Watson Institute for International and Public Affairs
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Alexander Yarkin — Learning from the Origins: Immigrants' Networks, Political Attitudes, and the European Refugee Crisis

Wednesday, September 28, 2022

12 p.m. – 1:30 p.m.

McKinney Conference Room, 111 Thayer Street

This paper documents the spread of anti-refugee sentiment, right-wing voting and other salient political opinions via international migration networks. It shows that attitudes, behaviors, and attention of 1st- and 2nd-generation immigrants co-move with their countries of origin. This co-movement is stronger for immigrants less socially integrated into their host societies. Three channels facilitate the transmission of attitudes: local co-ethnic diasporas, social media ties to the origins, and within-family cross-border connections. To advance causality, I leverage the variation in timing and intensity of the 2015 European Refugee Crisis. I show that political spillovers of anti-refugee sentiment activate during the periods of increased issue salience at the origins and contribute to the spread of support for right-wing populist parties. Augmenting social survey data with the data from Google Trends and Facebook, I show that (i) elevated attention to events at the origin, and (ii) network homophily are the mechanisms behind these cross-border contagion effects. Additional evidence from the staggered passage of same-sex marriage laws across European countries reveals similar contagion effects.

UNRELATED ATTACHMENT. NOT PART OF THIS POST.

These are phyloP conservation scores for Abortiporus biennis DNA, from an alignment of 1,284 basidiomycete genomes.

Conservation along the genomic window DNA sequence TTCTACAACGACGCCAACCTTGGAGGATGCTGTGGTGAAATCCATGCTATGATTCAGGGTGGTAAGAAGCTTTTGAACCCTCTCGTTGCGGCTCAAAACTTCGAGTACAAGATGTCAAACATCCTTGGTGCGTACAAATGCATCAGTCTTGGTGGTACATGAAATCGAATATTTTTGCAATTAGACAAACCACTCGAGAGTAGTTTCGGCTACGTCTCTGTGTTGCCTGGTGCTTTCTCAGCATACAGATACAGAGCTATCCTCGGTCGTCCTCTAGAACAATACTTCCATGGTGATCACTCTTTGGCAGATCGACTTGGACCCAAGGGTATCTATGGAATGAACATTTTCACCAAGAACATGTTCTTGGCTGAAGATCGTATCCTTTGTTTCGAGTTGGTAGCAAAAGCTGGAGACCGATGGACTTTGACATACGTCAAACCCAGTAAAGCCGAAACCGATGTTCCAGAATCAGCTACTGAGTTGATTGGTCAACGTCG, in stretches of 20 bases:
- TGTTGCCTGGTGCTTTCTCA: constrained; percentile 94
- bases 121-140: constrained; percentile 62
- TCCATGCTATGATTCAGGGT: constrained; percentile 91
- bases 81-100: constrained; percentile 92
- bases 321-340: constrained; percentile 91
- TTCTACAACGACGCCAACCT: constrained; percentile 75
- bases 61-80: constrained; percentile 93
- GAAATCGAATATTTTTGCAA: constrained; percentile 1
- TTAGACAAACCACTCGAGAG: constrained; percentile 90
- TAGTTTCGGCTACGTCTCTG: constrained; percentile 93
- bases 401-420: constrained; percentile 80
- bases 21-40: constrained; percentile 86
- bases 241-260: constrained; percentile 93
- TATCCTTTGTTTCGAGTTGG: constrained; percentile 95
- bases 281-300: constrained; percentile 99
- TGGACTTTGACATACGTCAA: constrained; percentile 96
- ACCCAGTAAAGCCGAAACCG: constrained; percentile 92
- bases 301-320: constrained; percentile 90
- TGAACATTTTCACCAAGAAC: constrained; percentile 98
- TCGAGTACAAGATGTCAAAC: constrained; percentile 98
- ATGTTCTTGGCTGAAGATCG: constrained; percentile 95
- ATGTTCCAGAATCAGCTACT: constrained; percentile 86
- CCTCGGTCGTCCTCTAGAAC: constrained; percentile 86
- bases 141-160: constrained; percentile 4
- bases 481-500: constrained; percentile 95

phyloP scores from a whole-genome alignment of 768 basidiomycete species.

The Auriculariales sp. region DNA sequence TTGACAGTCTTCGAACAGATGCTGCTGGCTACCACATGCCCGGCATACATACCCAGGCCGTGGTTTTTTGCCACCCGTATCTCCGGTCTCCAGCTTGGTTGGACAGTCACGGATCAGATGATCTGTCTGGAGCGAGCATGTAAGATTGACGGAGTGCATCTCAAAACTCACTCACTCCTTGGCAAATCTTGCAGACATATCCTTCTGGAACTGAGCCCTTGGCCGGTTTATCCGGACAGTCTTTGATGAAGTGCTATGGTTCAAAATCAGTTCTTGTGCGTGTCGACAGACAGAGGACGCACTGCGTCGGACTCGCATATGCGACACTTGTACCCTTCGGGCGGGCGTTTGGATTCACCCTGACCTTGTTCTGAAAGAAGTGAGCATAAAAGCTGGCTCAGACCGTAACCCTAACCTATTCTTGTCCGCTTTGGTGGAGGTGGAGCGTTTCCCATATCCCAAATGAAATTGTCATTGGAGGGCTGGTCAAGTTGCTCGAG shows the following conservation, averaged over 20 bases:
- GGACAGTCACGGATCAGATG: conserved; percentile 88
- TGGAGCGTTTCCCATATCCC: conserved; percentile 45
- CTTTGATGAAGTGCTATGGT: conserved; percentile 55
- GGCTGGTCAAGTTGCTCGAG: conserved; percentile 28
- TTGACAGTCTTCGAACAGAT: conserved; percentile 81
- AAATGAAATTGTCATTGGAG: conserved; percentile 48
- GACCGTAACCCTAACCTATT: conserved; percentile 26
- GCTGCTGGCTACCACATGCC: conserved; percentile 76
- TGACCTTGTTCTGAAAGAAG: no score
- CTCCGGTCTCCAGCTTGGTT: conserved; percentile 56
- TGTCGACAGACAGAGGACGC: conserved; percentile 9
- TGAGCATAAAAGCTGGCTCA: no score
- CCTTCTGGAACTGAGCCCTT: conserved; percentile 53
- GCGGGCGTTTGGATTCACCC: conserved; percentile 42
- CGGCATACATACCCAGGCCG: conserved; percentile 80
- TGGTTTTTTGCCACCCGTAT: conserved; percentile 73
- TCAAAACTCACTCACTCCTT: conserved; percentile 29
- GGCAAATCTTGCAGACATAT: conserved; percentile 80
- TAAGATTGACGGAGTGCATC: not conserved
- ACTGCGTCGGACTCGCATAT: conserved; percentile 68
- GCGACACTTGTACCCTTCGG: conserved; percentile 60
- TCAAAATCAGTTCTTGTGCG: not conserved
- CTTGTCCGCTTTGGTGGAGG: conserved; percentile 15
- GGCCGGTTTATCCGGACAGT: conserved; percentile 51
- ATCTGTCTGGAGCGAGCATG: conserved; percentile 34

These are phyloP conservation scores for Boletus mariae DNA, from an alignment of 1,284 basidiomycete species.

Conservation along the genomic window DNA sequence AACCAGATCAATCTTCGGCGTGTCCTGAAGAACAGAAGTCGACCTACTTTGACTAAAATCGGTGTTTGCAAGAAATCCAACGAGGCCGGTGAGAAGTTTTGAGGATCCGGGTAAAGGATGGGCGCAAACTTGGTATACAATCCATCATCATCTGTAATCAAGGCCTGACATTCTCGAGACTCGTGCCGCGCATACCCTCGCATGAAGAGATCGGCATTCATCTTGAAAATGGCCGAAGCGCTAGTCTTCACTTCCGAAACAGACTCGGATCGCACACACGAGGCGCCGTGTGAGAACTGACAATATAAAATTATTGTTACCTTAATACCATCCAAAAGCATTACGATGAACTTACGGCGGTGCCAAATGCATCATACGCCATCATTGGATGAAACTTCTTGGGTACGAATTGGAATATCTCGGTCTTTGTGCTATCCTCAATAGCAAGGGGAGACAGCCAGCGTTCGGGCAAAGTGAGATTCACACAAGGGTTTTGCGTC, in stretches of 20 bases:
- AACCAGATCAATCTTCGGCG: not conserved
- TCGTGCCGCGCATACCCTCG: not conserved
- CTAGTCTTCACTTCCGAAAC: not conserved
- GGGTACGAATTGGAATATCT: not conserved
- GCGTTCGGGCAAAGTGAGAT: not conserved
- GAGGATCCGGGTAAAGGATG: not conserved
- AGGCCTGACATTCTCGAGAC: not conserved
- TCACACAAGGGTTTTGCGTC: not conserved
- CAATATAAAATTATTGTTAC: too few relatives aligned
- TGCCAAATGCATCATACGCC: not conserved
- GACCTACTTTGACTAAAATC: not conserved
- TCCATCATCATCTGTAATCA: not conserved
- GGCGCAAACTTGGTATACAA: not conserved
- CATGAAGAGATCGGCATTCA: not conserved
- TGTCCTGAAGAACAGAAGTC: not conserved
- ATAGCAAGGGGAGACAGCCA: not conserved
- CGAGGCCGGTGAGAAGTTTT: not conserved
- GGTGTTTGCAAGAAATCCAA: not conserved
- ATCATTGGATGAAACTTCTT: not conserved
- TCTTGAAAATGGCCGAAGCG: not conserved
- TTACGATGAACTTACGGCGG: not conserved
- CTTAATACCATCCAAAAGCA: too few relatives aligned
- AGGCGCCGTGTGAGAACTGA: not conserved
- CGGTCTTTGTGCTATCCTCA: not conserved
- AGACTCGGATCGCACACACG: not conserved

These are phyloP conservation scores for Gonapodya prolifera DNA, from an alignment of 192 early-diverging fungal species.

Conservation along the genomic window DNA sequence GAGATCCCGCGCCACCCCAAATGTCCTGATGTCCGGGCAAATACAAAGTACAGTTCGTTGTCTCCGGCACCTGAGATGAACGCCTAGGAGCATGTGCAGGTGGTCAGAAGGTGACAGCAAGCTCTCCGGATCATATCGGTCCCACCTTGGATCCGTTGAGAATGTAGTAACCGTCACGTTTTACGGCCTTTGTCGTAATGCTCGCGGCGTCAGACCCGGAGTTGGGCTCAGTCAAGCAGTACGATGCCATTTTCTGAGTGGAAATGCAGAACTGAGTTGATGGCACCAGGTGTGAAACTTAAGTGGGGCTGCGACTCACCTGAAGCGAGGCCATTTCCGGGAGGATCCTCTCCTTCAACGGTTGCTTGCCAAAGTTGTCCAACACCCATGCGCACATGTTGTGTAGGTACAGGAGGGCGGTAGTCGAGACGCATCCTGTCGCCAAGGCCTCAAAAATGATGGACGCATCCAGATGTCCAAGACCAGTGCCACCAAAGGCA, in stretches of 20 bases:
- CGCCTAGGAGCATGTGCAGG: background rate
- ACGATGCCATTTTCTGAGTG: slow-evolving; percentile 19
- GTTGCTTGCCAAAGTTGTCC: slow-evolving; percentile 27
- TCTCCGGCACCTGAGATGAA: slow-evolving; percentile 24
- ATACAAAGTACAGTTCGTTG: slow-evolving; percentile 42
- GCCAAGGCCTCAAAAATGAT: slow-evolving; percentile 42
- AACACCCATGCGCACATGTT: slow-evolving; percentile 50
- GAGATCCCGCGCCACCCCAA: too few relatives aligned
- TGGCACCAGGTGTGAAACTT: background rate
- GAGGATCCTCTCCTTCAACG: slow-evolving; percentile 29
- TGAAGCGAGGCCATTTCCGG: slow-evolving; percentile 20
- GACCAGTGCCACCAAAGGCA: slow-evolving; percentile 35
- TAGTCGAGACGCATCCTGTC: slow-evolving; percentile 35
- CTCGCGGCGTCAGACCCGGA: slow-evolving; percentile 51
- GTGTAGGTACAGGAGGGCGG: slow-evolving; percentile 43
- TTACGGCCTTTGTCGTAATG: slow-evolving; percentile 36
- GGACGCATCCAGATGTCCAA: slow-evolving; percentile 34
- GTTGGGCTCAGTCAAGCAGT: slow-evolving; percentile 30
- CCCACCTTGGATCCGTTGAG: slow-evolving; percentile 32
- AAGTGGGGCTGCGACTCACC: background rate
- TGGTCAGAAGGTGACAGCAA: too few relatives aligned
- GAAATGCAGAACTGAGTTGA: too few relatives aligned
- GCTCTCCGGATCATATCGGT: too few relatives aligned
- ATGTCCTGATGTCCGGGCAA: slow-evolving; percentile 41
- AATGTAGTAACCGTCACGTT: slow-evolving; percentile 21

Development Seminar

Alexander Yarkin is an Economics Ph.D. Candidate at Brown University, Department of Economics. He is a recipient of the 2022-2023 Interdisciplinary Fellowship at the Population Studies and Training Center, and an affiliate at Watson Institute and S4 Institute at Brown.

His research focuses on political economy, development, population, and culture. He is especially interested in migration, diffusion of opinions and ideas, social networks, economics of identity, and historical political economy.